Overview of configuration options

Configuration options include top-level options, benchmark options, and Center for Internet Security (CIS)-specific options.

Find and set configuration options

You can find the configuration options in the CEM Linux Reference on Puppet Forge. Locate the CIS Benchmark or the DISA STIG standard that you want to enforce, and then view the associated controls and configuration options.
Tip: When you use Hiera to specify CEM configuration options, the configuration looks different from the configuration for other Puppet products. The reason is that the config variable receives a hash, and the key values in the hash control the CEM variables in the configuration.

CIS controls

Each CIS Benchmark has a list of associated controls, and additional information is provided for each control. The control description starts with a config ID and name, for example:
5.4.1 - Ensure password creation requirements are configured
The anatomy of a CIS control is as follows:
  • Parameters: Configuration options for a control, along with the data type and default value.
  • Supported Levels: The supported levels for a CIS control.
  • Supported Profiles: The applicability of the control. For example, a control with a profile of server is applicable to server components.
  • Hiera Configuration Example: Snippet of Hiera that can be used to configure a control.
  • Alternate Config IDs: The alternate config IDs for a control. Any of these config IDs, along with the full control name, can be used as a key in the control_config hash.
  • Resource: The name of the Puppet resource that enforces the control.

Guidelines for specifying CIS config IDs

You can specify CIS controls in the control_config hash by referencing the full control name, the control number, the normalized control name, or the normalized control number. You cannot mix and match these forms and must pick a single config ID form to use for your config. Full control names and control numbers are copied verbatim from the benchmarks and are case-sensitive. Normalized control names have lowercase letters and contain only alphanumeric characters and underscores. Normalized control numbers are always prefixed with a c and contain only numeric characters separated by underscores.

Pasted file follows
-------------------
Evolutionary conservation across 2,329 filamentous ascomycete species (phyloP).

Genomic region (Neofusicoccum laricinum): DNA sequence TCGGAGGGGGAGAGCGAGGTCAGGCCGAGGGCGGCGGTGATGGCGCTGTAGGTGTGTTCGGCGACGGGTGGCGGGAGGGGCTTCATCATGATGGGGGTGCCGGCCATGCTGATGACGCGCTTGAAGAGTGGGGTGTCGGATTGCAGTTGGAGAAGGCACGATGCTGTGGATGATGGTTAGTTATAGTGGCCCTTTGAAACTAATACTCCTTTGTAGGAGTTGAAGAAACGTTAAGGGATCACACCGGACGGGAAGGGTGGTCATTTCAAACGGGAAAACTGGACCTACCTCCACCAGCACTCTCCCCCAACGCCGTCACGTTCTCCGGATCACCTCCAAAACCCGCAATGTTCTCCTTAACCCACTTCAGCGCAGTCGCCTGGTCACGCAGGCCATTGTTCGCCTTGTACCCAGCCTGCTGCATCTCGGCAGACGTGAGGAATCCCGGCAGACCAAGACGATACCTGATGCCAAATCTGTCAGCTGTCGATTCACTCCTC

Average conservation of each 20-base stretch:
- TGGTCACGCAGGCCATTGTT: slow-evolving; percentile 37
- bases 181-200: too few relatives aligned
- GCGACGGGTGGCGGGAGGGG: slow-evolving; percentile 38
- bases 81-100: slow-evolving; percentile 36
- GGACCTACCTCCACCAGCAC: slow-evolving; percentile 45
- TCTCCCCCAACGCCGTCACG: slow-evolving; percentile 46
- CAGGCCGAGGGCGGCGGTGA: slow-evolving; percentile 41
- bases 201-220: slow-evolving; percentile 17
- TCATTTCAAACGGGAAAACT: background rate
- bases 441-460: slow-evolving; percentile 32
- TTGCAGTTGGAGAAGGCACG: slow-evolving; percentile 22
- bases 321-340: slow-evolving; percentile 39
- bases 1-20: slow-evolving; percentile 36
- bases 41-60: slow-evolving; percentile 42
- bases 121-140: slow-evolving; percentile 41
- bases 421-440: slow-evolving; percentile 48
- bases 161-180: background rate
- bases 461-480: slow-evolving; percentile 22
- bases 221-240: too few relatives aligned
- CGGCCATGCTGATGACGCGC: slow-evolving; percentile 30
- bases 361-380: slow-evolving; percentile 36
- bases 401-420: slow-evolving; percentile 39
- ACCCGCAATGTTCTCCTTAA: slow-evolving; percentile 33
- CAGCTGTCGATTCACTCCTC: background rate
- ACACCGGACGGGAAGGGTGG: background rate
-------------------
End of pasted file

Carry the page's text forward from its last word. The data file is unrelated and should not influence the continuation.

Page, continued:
Example of alternate config IDs:
  • Full control name: (L1) Ensure 'Enforce password history' is set to '24 or more password(s)'
  • Control number: 1.1.1
  • Normalized control name: ensure_enforce_password_history_is_set_to_24_or_more_passwords
  • Normalized number: c1_1_1

DISA STIG controls

You can view DISA STIG controls in the CEM Linux Reference on Puppet Forge. Each DISA STIG control is identified by its vulnerability ID, for example: V-204486. To learn about the purpose of a STIG control, go to the STIG Viewer and search for the operating system associated with the control, and then the control.

For example, if your nodes are running on RHEL 7, you can find relevant information in the Red Hat Enterprise Linux 7 Security Technical Implementation Guide. That webpage also provides a description of Control V-204486.

The anatomy of a DISA STIG control is as follows:
  • Parameters: Configuration options, along with data types and default values.
  • Supported Levels: The level of required protection, specified in terms of Mission Assurance Category levels (MACs):
    • mac-1 specifies protection for a critically important system. The loss of availability or integrity of MAC 1 systems is considered unacceptable.
    • mac-2 specifies protection for a system that handles support for deployed or contingency forces. The loss of a MAC 2 system can be tolerated only briefly.
    • mac-3 specifies protection for a system that handles information required for day-to-day operations. The loss of a MAC 3 system can be tolerated without largely impacting mission or operational readiness.
  • Supported Profiles: The supported profiles for the control, such as public, classified, or sensitive.
  • Hiera Configuration Example: Hiera code snippet that can be used to configure the control.
  • Resource: The name of the Puppet resource that enforces the control.

Top-level configuration options

In Hiera, the top-level configuration options are found directly under the cem_linux namespace. If you must customize CEM to meet your organization's requirements, you can specify values for the top-level configuration options.

In Hiera, the top-level options are prefixed with cem_linux:. The following list describes the options:
  • benchmark - Enum['cis','stig'] - the compliance framework to use. CEM for Linux supports only cis and stig. Default: cis.
  • config - Optional[Hash] - the location for all non-top-level configuration options. Default: undef.